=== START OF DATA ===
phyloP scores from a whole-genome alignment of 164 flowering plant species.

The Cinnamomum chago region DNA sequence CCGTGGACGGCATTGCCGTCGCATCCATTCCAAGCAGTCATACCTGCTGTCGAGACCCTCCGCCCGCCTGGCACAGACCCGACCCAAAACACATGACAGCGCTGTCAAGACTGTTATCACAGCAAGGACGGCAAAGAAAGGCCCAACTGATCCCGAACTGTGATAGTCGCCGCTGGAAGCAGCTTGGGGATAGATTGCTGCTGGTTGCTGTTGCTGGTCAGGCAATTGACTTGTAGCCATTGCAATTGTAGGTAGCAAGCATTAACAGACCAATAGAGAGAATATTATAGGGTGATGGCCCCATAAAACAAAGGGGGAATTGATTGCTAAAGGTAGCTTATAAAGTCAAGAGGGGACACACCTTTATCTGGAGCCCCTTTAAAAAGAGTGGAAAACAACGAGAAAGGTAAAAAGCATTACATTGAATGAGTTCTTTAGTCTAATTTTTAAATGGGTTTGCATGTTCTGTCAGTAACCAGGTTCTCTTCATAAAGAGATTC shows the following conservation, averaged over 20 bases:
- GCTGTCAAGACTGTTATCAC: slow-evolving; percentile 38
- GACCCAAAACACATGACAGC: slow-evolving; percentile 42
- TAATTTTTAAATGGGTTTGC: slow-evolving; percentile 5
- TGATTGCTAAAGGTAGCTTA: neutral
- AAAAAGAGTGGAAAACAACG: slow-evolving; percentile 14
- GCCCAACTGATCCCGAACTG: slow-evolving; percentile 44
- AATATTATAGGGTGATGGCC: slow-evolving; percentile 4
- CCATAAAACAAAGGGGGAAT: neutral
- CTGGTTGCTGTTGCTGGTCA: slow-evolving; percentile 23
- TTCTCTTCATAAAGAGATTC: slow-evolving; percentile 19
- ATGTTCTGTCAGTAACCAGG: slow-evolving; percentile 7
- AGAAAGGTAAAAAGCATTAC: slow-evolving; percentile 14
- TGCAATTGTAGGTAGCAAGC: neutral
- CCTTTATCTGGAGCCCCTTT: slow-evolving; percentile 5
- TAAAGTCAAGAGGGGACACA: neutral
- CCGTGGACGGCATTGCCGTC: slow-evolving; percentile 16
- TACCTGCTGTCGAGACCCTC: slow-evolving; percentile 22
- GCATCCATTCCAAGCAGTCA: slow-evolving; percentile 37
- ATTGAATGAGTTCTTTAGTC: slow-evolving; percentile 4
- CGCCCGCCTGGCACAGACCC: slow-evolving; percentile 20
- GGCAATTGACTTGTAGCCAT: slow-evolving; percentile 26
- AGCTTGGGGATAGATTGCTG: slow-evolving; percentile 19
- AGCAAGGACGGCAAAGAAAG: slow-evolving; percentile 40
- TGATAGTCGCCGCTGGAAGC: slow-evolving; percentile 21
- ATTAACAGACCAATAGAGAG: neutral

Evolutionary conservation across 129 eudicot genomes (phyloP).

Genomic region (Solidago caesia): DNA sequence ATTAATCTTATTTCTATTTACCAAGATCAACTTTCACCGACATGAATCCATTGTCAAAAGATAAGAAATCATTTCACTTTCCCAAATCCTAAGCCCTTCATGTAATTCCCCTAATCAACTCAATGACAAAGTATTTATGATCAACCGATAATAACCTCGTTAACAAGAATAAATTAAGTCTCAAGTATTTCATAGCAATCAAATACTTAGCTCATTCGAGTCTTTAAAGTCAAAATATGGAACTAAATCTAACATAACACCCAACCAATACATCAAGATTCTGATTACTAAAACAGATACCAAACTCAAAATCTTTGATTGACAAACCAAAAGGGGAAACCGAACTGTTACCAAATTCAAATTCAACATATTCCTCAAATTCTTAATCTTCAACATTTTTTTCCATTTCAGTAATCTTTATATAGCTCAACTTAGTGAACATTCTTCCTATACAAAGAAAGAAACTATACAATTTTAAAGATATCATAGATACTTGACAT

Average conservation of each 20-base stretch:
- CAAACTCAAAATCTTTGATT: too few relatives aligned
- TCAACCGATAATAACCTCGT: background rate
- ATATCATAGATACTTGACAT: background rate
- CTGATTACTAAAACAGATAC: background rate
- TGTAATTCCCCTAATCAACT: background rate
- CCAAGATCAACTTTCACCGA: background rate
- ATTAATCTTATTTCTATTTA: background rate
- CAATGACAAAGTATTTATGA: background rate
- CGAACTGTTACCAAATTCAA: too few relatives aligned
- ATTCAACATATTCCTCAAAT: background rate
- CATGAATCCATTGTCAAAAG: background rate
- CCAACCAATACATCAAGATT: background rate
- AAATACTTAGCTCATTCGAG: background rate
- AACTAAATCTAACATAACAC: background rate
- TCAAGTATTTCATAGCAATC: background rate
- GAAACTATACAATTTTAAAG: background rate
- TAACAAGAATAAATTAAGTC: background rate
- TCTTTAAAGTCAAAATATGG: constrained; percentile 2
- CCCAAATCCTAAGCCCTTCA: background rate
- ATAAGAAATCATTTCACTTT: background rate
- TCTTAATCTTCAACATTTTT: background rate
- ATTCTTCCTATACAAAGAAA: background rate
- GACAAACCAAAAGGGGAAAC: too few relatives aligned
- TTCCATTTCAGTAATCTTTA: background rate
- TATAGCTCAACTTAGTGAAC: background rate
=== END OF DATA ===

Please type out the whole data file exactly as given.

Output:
phyloP scores from a whole-genome alignment of 164 flowering plant species.

The Cinnamomum chago region DNA sequence CCGTGGACGGCATTGCCGTCGCATCCATTCCAAGCAGTCATACCTGCTGTCGAGACCCTCCGCCCGCCTGGCACAGACCCGACCCAAAACACATGACAGCGCTGTCAAGACTGTTATCACAGCAAGGACGGCAAAGAAAGGCCCAACTGATCCCGAACTGTGATAGTCGCCGCTGGAAGCAGCTTGGGGATAGATTGCTGCTGGTTGCTGTTGCTGGTCAGGCAATTGACTTGTAGCCATTGCAATTGTAGGTAGCAAGCATTAACAGACCAATAGAGAGAATATTATAGGGTGATGGCCCCATAAAACAAAGGGGGAATTGATTGCTAAAGGTAGCTTATAAAGTCAAGAGGGGACACACCTTTATCTGGAGCCCCTTTAAAAAGAGTGGAAAACAACGAGAAAGGTAAAAAGCATTACATTGAATGAGTTCTTTAGTCTAATTTTTAAATGGGTTTGCATGTTCTGTCAGTAACCAGGTTCTCTTCATAAAGAGATTC shows the following conservation, averaged over 20 bases:
- GCTGTCAAGACTGTTATCAC: slow-evolving; percentile 38
- GACCCAAAACACATGACAGC: slow-evolving; percentile 42
- TAATTTTTAAATGGGTTTGC: slow-evolving; percentile 5
- TGATTGCTAAAGGTAGCTTA: neutral
- AAAAAGAGTGGAAAACAACG: slow-evolving; percentile 14
- GCCCAACTGATCCCGAACTG: slow-evolving; percentile 44
- AATATTATAGGGTGATGGCC: slow-evolving; percentile 4
- CCATAAAACAAAGGGGGAAT: neutral
- CTGGTTGCTGTTGCTGGTCA: slow-evolving; percentile 23
- TTCTCTTCATAAAGAGATTC: slow-evolving; percentile 19
- ATGTTCTGTCAGTAACCAGG: slow-evolving; percentile 7
- AGAAAGGTAAAAAGCATTAC: slow-evolving; percentile 14
- TGCAATTGTAGGTAGCAAGC: neutral
- CCTTTATCTGGAGCCCCTTT: slow-evolving; percentile 5
- TAAAGTCAAGAGGGGACACA: neutral
- CCGTGGACGGCATTGCCGTC: slow-evolving; percentile 16
- TACCTGCTGTCGAGACCCTC: slow-evolving; percentile 22
- GCATCCATTCCAAGCAGTCA: slow-evolving; percentile 37
- ATTGAATGAGTTCTTTAGTC: slow-evolving; percentile 4
- CGCCCGCCTGGCACAGACCC: slow-evolving; percentile 20
- GGCAATTGACTTGTAGCCAT: slow-evolving; percentile 26
- AGCTTGGGGATAGATTGCTG: slow-evolving; percentile 19
- AGCAAGGACGGCAAAGAAAG: slow-evolving; percentile 40
- TGATAGTCGCCGCTGGAAGC: slow-evolving; percentile 21
- ATTAACAGACCAATAGAGAG: neutral

Evolutionary conservation across 129 eudicot genomes (phyloP).

Genomic region (Solidago caesia): DNA sequence ATTAATCTTATTTCTATTTACCAAGATCAACTTTCACCGACATGAATCCATTGTCAAAAGATAAGAAATCATTTCACTTTCCCAAATCCTAAGCCCTTCATGTAATTCCCCTAATCAACTCAATGACAAAGTATTTATGATCAACCGATAATAACCTCGTTAACAAGAATAAATTAAGTCTCAAGTATTTCATAGCAATCAAATACTTAGCTCATTCGAGTCTTTAAAGTCAAAATATGGAACTAAATCTAACATAACACCCAACCAATACATCAAGATTCTGATTACTAAAACAGATACCAAACTCAAAATCTTTGATTGACAAACCAAAAGGGGAAACCGAACTGTTACCAAATTCAAATTCAACATATTCCTCAAATTCTTAATCTTCAACATTTTTTTCCATTTCAGTAATCTTTATATAGCTCAACTTAGTGAACATTCTTCCTATACAAAGAAAGAAACTATACAATTTTAAAGATATCATAGATACTTGACAT

Average conservation of each 20-base stretch:
- CAAACTCAAAATCTTTGATT: too few relatives aligned
- TCAACCGATAATAACCTCGT: background rate
- ATATCATAGATACTTGACAT: background rate
- CTGATTACTAAAACAGATAC: background rate
- TGTAATTCCCCTAATCAACT: background rate
- CCAAGATCAACTTTCACCGA: background rate
- ATTAATCTTATTTCTATTTA: background rate
- CAATGACAAAGTATTTATGA: background rate
- CGAACTGTTACCAAATTCAA: too few relatives aligned
- ATTCAACATATTCCTCAAAT: background rate
- CATGAATCCATTGTCAAAAG: background rate
- CCAACCAATACATCAAGATT: background rate
- AAATACTTAGCTCATTCGAG: background rate
- AACTAAATCTAACATAACAC: background rate
- TCAAGTATTTCATAGCAATC: background rate
- GAAACTATACAATTTTAAAG: background rate
- TAACAAGAATAAATTAAGTC: background rate
- TCTTTAAAGTCAAAATATGG: constrained; percentile 2
- CCCAAATCCTAAGCCCTTCA: background rate
- ATAAGAAATCATTTCACTTT: background rate
- TCTTAATCTTCAACATTTTT: background rate
- ATTCTTCCTATACAAAGAAA: background rate
- GACAAACCAAAAGGGGAAAC: too few relatives aligned
- TTCCATTTCAGTAATCTTTA: background rate
- TATAGCTCAACTTAGTGAAC: background rate